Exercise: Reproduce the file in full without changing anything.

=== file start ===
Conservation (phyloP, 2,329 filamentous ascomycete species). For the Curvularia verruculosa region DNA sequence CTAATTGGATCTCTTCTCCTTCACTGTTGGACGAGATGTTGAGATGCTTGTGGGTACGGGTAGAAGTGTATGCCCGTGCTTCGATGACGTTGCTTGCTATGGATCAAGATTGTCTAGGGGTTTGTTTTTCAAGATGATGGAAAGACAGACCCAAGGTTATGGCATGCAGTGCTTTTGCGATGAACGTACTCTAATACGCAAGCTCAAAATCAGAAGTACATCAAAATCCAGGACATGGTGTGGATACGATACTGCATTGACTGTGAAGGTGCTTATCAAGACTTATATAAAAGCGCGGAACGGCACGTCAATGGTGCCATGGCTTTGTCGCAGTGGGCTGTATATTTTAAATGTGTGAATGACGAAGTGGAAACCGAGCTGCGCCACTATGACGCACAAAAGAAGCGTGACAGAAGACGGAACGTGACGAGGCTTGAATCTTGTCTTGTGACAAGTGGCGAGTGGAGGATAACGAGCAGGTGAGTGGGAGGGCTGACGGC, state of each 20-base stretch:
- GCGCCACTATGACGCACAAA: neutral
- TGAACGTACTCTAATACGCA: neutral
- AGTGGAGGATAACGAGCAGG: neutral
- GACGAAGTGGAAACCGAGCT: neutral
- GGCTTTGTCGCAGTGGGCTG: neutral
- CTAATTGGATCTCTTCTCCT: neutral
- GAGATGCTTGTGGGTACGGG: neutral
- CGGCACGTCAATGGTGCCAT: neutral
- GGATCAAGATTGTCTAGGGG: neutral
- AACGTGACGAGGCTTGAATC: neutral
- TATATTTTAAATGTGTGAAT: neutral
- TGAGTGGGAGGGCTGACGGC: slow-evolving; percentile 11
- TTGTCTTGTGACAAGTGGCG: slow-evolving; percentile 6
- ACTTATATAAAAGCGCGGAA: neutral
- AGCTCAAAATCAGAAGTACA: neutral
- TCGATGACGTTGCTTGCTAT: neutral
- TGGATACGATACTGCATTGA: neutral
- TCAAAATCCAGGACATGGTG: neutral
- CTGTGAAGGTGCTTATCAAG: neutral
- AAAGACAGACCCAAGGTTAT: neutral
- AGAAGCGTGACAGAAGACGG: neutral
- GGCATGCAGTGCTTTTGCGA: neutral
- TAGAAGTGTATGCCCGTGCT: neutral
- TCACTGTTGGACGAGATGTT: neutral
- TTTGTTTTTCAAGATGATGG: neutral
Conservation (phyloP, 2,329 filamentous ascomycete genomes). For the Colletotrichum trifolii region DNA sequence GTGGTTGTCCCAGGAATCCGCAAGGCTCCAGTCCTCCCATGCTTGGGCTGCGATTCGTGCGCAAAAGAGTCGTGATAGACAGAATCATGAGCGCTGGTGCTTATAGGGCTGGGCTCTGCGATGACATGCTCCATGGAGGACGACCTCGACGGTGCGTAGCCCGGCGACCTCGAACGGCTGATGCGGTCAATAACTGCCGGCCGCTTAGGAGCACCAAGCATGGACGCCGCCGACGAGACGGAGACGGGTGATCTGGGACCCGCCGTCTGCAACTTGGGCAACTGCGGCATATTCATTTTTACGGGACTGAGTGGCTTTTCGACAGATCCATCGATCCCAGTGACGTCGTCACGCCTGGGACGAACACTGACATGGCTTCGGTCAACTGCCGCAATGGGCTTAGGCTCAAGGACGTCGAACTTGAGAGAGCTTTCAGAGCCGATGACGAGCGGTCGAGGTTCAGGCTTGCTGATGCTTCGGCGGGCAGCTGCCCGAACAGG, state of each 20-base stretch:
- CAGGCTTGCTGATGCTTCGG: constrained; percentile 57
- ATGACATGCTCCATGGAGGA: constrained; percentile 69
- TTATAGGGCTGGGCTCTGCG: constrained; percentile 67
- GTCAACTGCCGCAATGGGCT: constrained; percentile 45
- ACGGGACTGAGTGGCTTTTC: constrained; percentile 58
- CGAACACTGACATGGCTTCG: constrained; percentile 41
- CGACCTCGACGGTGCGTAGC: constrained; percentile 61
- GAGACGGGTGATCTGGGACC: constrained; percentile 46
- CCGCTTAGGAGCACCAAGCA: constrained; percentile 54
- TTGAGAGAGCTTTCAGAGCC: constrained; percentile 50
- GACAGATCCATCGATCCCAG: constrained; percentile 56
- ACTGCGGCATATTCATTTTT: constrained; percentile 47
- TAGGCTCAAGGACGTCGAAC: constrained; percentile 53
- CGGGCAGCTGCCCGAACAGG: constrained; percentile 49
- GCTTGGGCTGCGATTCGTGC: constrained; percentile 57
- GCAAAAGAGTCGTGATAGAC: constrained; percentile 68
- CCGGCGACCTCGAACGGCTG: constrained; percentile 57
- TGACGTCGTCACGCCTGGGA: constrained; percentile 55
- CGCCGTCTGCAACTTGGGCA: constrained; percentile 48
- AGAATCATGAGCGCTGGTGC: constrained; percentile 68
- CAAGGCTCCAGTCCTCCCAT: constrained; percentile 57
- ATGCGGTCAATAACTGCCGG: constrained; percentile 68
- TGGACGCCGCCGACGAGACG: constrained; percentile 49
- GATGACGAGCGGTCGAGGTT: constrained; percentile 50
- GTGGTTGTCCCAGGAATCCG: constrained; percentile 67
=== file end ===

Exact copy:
Conservation (phyloP, 2,329 filamentous ascomycete species). For the Curvularia verruculosa region DNA sequence CTAATTGGATCTCTTCTCCTTCACTGTTGGACGAGATGTTGAGATGCTTGTGGGTACGGGTAGAAGTGTATGCCCGTGCTTCGATGACGTTGCTTGCTATGGATCAAGATTGTCTAGGGGTTTGTTTTTCAAGATGATGGAAAGACAGACCCAAGGTTATGGCATGCAGTGCTTTTGCGATGAACGTACTCTAATACGCAAGCTCAAAATCAGAAGTACATCAAAATCCAGGACATGGTGTGGATACGATACTGCATTGACTGTGAAGGTGCTTATCAAGACTTATATAAAAGCGCGGAACGGCACGTCAATGGTGCCATGGCTTTGTCGCAGTGGGCTGTATATTTTAAATGTGTGAATGACGAAGTGGAAACCGAGCTGCGCCACTATGACGCACAAAAGAAGCGTGACAGAAGACGGAACGTGACGAGGCTTGAATCTTGTCTTGTGACAAGTGGCGAGTGGAGGATAACGAGCAGGTGAGTGGGAGGGCTGACGGC, state of each 20-base stretch:
- GCGCCACTATGACGCACAAA: neutral
- TGAACGTACTCTAATACGCA: neutral
- AGTGGAGGATAACGAGCAGG: neutral
- GACGAAGTGGAAACCGAGCT: neutral
- GGCTTTGTCGCAGTGGGCTG: neutral
- CTAATTGGATCTCTTCTCCT: neutral
- GAGATGCTTGTGGGTACGGG: neutral
- CGGCACGTCAATGGTGCCAT: neutral
- GGATCAAGATTGTCTAGGGG: neutral
- AACGTGACGAGGCTTGAATC: neutral
- TATATTTTAAATGTGTGAAT: neutral
- TGAGTGGGAGGGCTGACGGC: slow-evolving; percentile 11
- TTGTCTTGTGACAAGTGGCG: slow-evolving; percentile 6
- ACTTATATAAAAGCGCGGAA: neutral
- AGCTCAAAATCAGAAGTACA: neutral
- TCGATGACGTTGCTTGCTAT: neutral
- TGGATACGATACTGCATTGA: neutral
- TCAAAATCCAGGACATGGTG: neutral
- CTGTGAAGGTGCTTATCAAG: neutral
- AAAGACAGACCCAAGGTTAT: neutral
- AGAAGCGTGACAGAAGACGG: neutral
- GGCATGCAGTGCTTTTGCGA: neutral
- TAGAAGTGTATGCCCGTGCT: neutral
- TCACTGTTGGACGAGATGTT: neutral
- TTTGTTTTTCAAGATGATGG: neutral
Conservation (phyloP, 2,329 filamentous ascomycete genomes). For the Colletotrichum trifolii region DNA sequence GTGGTTGTCCCAGGAATCCGCAAGGCTCCAGTCCTCCCATGCTTGGGCTGCGATTCGTGCGCAAAAGAGTCGTGATAGACAGAATCATGAGCGCTGGTGCTTATAGGGCTGGGCTCTGCGATGACATGCTCCATGGAGGACGACCTCGACGGTGCGTAGCCCGGCGACCTCGAACGGCTGATGCGGTCAATAACTGCCGGCCGCTTAGGAGCACCAAGCATGGACGCCGCCGACGAGACGGAGACGGGTGATCTGGGACCCGCCGTCTGCAACTTGGGCAACTGCGGCATATTCATTTTTACGGGACTGAGTGGCTTTTCGACAGATCCATCGATCCCAGTGACGTCGTCACGCCTGGGACGAACACTGACATGGCTTCGGTCAACTGCCGCAATGGGCTTAGGCTCAAGGACGTCGAACTTGAGAGAGCTTTCAGAGCCGATGACGAGCGGTCGAGGTTCAGGCTTGCTGATGCTTCGGCGGGCAGCTGCCCGAACAGG, state of each 20-base stretch:
- CAGGCTTGCTGATGCTTCGG: constrained; percentile 57
- ATGACATGCTCCATGGAGGA: constrained; percentile 69
- TTATAGGGCTGGGCTCTGCG: constrained; percentile 67
- GTCAACTGCCGCAATGGGCT: constrained; percentile 45
- ACGGGACTGAGTGGCTTTTC: constrained; percentile 58
- CGAACACTGACATGGCTTCG: constrained; percentile 41
- CGACCTCGACGGTGCGTAGC: constrained; percentile 61
- GAGACGGGTGATCTGGGACC: constrained; percentile 46
- CCGCTTAGGAGCACCAAGCA: constrained; percentile 54
- TTGAGAGAGCTTTCAGAGCC: constrained; percentile 50
- GACAGATCCATCGATCCCAG: constrained; percentile 56
- ACTGCGGCATATTCATTTTT: constrained; percentile 47
- TAGGCTCAAGGACGTCGAAC: constrained; percentile 53
- CGGGCAGCTGCCCGAACAGG: constrained; percentile 49
- GCTTGGGCTGCGATTCGTGC: constrained; percentile 57
- GCAAAAGAGTCGTGATAGAC: constrained; percentile 68
- CCGGCGACCTCGAACGGCTG: constrained; percentile 57
- TGACGTCGTCACGCCTGGGA: constrained; percentile 55
- CGCCGTCTGCAACTTGGGCA: constrained; percentile 48
- AGAATCATGAGCGCTGGTGC: constrained; percentile 68
- CAAGGCTCCAGTCCTCCCAT: constrained; percentile 57
- ATGCGGTCAATAACTGCCGG: constrained; percentile 68
- TGGACGCCGCCGACGAGACG: constrained; percentile 49
- GATGACGAGCGGTCGAGGTT: constrained; percentile 50
- GTGGTTGTCCCAGGAATCCG: constrained; percentile 67